Banking on Endangered Species: How Assigning Property Rights to Protected Species Turned a Landfill into a Conservation Bank
Not far from the city of Benicia in Solano County, California, sits an old hazardous waste dump. The site was once owned by the IT Corporation, whose primary business was the disposal of industrial waste. But today, part of the site is known as Ridge Top Ranch, and it’s home to an innovative conservation project to preserve endangered species. The landfill was capped in 2002, and the state banned development around the facility to protect public health. When the IT Corporation entered into bankruptcy, the LandBank Group obtained ownership of a majority of the ranch. The property was devoid of development potential because the ranch is part of a buffer zone established around the hazardous waste site. LandBank decided to turn a liability into an asset by creating a conservation bank.
Under Section 7 of the Endangered Species Act, when a development project impacts a listed species, developers are often required to offset those impacts. Historically, this was done by enhancing and conserving nearby habitat for the endangered species. More recently, a new type of entrepreneur came up with another approach: Create a for-profit conservation bank. The idea is to take over the liability of species and habitat mitigation from developers. Conservation bankers purchase land that can be preserved and managed for the benefit of protected species. Long-term management is ensured through a conservation easement and an endowment fund to pay for habitat maintenance and monitoring.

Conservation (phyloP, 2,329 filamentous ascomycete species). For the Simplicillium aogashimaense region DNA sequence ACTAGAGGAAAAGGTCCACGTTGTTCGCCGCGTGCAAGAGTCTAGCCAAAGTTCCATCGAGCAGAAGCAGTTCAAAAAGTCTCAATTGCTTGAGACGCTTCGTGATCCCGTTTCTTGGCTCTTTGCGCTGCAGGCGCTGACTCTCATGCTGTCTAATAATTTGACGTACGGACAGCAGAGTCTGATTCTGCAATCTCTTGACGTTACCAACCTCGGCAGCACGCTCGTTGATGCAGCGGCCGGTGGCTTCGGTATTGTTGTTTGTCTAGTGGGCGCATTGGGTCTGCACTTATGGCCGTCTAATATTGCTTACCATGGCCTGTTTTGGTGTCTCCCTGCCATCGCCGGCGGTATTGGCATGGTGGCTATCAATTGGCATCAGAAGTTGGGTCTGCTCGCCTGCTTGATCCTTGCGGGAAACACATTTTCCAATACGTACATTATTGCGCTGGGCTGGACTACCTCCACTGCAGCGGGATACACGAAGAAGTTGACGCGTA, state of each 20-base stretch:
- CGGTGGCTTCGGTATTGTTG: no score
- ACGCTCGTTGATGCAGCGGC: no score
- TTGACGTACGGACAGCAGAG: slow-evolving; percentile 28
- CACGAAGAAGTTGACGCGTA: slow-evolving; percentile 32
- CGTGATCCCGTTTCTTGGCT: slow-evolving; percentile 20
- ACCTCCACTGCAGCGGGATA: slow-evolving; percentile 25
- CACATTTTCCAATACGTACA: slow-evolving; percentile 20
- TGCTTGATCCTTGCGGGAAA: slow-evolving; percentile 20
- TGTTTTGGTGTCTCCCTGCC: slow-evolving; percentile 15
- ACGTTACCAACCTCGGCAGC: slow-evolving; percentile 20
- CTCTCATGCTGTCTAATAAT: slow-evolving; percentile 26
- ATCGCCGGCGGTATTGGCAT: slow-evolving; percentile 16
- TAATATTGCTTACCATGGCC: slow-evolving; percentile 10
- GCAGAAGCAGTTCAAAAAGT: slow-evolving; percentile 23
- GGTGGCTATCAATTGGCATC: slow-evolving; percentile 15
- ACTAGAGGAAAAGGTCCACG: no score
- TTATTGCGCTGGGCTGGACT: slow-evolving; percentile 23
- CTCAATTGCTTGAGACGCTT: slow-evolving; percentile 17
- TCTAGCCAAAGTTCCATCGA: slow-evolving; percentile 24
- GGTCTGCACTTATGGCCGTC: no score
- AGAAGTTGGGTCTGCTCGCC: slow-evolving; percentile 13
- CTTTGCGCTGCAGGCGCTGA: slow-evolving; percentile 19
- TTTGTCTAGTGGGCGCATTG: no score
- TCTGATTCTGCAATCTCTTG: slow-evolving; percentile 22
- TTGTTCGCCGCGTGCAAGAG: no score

Ridge Top Ranch demonstrates how conservation bankers are able to transform a property from a liability into an asset. If the LandBank Group had turned the property over to a land trust they would have received a tax write off but no additional revenue. Instead, for enhancing habitat, the mitigation banker received 739 frog and butterfly credits worth more than $20,000 each, based on current market values.